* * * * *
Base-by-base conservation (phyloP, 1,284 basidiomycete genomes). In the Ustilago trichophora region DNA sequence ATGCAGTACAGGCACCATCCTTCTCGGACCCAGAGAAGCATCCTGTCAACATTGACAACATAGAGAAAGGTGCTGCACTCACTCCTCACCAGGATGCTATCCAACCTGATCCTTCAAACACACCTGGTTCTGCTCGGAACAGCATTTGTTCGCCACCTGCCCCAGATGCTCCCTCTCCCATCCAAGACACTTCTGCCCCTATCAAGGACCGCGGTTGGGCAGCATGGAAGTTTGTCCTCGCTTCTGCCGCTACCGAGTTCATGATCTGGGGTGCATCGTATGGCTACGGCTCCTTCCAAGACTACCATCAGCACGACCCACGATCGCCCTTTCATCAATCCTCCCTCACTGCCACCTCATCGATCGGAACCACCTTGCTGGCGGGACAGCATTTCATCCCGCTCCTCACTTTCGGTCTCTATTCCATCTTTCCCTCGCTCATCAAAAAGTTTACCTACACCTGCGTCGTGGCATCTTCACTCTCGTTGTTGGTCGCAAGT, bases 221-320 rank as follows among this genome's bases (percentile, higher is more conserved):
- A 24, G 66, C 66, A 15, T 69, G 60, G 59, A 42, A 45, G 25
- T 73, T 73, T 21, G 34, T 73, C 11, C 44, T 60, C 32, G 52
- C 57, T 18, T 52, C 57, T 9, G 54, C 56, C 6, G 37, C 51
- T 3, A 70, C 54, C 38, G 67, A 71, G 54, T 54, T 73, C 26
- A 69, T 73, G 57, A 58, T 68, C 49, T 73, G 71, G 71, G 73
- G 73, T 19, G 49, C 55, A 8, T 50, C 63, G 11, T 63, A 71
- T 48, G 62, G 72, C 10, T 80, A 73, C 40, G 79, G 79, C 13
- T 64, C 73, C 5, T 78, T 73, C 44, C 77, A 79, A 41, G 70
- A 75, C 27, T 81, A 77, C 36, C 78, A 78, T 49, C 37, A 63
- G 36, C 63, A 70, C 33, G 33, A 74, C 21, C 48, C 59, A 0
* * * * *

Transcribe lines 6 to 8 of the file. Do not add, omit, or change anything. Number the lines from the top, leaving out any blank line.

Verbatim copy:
- A 69, T 73, G 57, A 58, T 68, C 49, T 73, G 71, G 71, G 73
- G 73, T 19, G 49, C 55, A 8, T 50, C 63, G 11, T 63, A 71
- T 48, G 62, G 72, C 10, T 80, A 73, C 40, G 79, G 79, C 13